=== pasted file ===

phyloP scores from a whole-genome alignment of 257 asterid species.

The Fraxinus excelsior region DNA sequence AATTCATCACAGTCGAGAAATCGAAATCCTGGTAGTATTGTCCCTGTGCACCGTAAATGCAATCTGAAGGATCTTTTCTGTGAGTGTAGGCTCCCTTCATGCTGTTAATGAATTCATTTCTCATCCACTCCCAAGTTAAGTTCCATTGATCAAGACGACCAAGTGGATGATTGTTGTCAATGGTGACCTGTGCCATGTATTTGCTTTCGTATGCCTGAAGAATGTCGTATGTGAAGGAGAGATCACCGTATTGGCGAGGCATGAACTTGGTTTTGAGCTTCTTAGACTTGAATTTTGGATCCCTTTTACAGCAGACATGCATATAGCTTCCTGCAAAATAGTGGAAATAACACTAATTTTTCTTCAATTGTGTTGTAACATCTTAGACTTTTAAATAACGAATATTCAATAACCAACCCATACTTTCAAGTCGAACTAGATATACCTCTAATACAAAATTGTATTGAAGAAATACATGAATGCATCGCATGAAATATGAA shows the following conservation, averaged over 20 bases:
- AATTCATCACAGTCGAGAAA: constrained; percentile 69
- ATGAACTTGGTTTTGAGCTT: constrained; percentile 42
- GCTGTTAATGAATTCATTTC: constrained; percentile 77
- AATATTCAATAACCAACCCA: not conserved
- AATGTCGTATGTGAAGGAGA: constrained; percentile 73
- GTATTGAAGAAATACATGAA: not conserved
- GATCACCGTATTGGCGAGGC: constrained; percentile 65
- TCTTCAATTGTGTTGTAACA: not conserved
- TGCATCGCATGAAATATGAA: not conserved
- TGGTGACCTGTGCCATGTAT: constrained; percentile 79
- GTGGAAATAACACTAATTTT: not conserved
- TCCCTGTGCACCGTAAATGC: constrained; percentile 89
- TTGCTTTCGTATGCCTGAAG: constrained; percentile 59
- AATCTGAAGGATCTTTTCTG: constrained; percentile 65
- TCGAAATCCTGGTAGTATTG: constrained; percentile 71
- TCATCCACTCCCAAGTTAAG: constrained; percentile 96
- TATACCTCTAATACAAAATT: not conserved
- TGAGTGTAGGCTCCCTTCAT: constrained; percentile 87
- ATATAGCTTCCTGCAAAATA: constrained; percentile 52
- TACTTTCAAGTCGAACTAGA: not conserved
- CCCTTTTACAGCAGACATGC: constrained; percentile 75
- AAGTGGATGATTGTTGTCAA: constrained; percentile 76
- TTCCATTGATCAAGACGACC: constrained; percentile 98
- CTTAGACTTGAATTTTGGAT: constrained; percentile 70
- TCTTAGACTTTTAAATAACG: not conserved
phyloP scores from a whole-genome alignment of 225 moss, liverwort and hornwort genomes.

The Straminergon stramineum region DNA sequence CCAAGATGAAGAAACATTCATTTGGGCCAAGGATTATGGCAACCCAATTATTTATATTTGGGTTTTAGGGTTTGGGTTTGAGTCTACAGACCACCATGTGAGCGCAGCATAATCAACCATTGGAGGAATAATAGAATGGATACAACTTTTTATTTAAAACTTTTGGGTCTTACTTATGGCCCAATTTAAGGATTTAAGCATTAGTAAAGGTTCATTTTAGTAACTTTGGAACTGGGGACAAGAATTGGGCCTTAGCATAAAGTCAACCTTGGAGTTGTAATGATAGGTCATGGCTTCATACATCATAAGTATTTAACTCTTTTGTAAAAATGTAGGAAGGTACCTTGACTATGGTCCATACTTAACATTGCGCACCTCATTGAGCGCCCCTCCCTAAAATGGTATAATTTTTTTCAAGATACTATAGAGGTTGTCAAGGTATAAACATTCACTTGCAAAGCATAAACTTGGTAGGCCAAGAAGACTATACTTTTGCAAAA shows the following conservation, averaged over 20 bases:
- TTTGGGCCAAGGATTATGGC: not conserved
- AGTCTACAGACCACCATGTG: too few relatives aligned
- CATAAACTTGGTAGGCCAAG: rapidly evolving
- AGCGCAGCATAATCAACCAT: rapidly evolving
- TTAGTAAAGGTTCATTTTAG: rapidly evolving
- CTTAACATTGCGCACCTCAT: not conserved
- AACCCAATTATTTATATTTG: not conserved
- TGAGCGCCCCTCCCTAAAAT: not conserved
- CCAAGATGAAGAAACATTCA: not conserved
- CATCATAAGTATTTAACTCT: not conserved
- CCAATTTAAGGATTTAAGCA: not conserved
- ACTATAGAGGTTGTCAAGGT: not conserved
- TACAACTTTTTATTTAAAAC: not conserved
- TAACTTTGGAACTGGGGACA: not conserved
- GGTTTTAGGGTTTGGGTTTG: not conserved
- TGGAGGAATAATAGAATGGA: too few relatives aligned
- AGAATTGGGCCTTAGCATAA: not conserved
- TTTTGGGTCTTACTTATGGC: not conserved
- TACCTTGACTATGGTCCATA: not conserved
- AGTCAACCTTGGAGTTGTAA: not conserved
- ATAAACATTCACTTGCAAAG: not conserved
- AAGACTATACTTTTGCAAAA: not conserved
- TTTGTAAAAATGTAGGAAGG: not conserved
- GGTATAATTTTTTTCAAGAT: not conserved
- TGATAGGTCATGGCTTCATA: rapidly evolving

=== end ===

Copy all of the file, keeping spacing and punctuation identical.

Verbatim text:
phyloP scores from a whole-genome alignment of 257 asterid species.

The Fraxinus excelsior region DNA sequence AATTCATCACAGTCGAGAAATCGAAATCCTGGTAGTATTGTCCCTGTGCACCGTAAATGCAATCTGAAGGATCTTTTCTGTGAGTGTAGGCTCCCTTCATGCTGTTAATGAATTCATTTCTCATCCACTCCCAAGTTAAGTTCCATTGATCAAGACGACCAAGTGGATGATTGTTGTCAATGGTGACCTGTGCCATGTATTTGCTTTCGTATGCCTGAAGAATGTCGTATGTGAAGGAGAGATCACCGTATTGGCGAGGCATGAACTTGGTTTTGAGCTTCTTAGACTTGAATTTTGGATCCCTTTTACAGCAGACATGCATATAGCTTCCTGCAAAATAGTGGAAATAACACTAATTTTTCTTCAATTGTGTTGTAACATCTTAGACTTTTAAATAACGAATATTCAATAACCAACCCATACTTTCAAGTCGAACTAGATATACCTCTAATACAAAATTGTATTGAAGAAATACATGAATGCATCGCATGAAATATGAA shows the following conservation, averaged over 20 bases:
- AATTCATCACAGTCGAGAAA: constrained; percentile 69
- ATGAACTTGGTTTTGAGCTT: constrained; percentile 42
- GCTGTTAATGAATTCATTTC: constrained; percentile 77
- AATATTCAATAACCAACCCA: not conserved
- AATGTCGTATGTGAAGGAGA: constrained; percentile 73
- GTATTGAAGAAATACATGAA: not conserved
- GATCACCGTATTGGCGAGGC: constrained; percentile 65
- TCTTCAATTGTGTTGTAACA: not conserved
- TGCATCGCATGAAATATGAA: not conserved
- TGGTGACCTGTGCCATGTAT: constrained; percentile 79
- GTGGAAATAACACTAATTTT: not conserved
- TCCCTGTGCACCGTAAATGC: constrained; percentile 89
- TTGCTTTCGTATGCCTGAAG: constrained; percentile 59
- AATCTGAAGGATCTTTTCTG: constrained; percentile 65
- TCGAAATCCTGGTAGTATTG: constrained; percentile 71
- TCATCCACTCCCAAGTTAAG: constrained; percentile 96
- TATACCTCTAATACAAAATT: not conserved
- TGAGTGTAGGCTCCCTTCAT: constrained; percentile 87
- ATATAGCTTCCTGCAAAATA: constrained; percentile 52
- TACTTTCAAGTCGAACTAGA: not conserved
- CCCTTTTACAGCAGACATGC: constrained; percentile 75
- AAGTGGATGATTGTTGTCAA: constrained; percentile 76
- TTCCATTGATCAAGACGACC: constrained; percentile 98
- CTTAGACTTGAATTTTGGAT: constrained; percentile 70
- TCTTAGACTTTTAAATAACG: not conserved
phyloP scores from a whole-genome alignment of 225 moss, liverwort and hornwort genomes.

The Straminergon stramineum region DNA sequence CCAAGATGAAGAAACATTCATTTGGGCCAAGGATTATGGCAACCCAATTATTTATATTTGGGTTTTAGGGTTTGGGTTTGAGTCTACAGACCACCATGTGAGCGCAGCATAATCAACCATTGGAGGAATAATAGAATGGATACAACTTTTTATTTAAAACTTTTGGGTCTTACTTATGGCCCAATTTAAGGATTTAAGCATTAGTAAAGGTTCATTTTAGTAACTTTGGAACTGGGGACAAGAATTGGGCCTTAGCATAAAGTCAACCTTGGAGTTGTAATGATAGGTCATGGCTTCATACATCATAAGTATTTAACTCTTTTGTAAAAATGTAGGAAGGTACCTTGACTATGGTCCATACTTAACATTGCGCACCTCATTGAGCGCCCCTCCCTAAAATGGTATAATTTTTTTCAAGATACTATAGAGGTTGTCAAGGTATAAACATTCACTTGCAAAGCATAAACTTGGTAGGCCAAGAAGACTATACTTTTGCAAAA shows the following conservation, averaged over 20 bases:
- TTTGGGCCAAGGATTATGGC: not conserved
- AGTCTACAGACCACCATGTG: too few relatives aligned
- CATAAACTTGGTAGGCCAAG: rapidly evolving
- AGCGCAGCATAATCAACCAT: rapidly evolving
- TTAGTAAAGGTTCATTTTAG: rapidly evolving
- CTTAACATTGCGCACCTCAT: not conserved
- AACCCAATTATTTATATTTG: not conserved
- TGAGCGCCCCTCCCTAAAAT: not conserved
- CCAAGATGAAGAAACATTCA: not conserved
- CATCATAAGTATTTAACTCT: not conserved
- CCAATTTAAGGATTTAAGCA: not conserved
- ACTATAGAGGTTGTCAAGGT: not conserved
- TACAACTTTTTATTTAAAAC: not conserved
- TAACTTTGGAACTGGGGACA: not conserved
- GGTTTTAGGGTTTGGGTTTG: not conserved
- TGGAGGAATAATAGAATGGA: too few relatives aligned
- AGAATTGGGCCTTAGCATAA: not conserved
- TTTTGGGTCTTACTTATGGC: not conserved
- TACCTTGACTATGGTCCATA: not conserved
- AGTCAACCTTGGAGTTGTAA: not conserved
- ATAAACATTCACTTGCAAAG: not conserved
- AAGACTATACTTTTGCAAAA: not conserved
- TTTGTAAAAATGTAGGAAGG: not conserved
- GGTATAATTTTTTTCAAGAT: not conserved
- TGATAGGTCATGGCTTCATA: rapidly evolving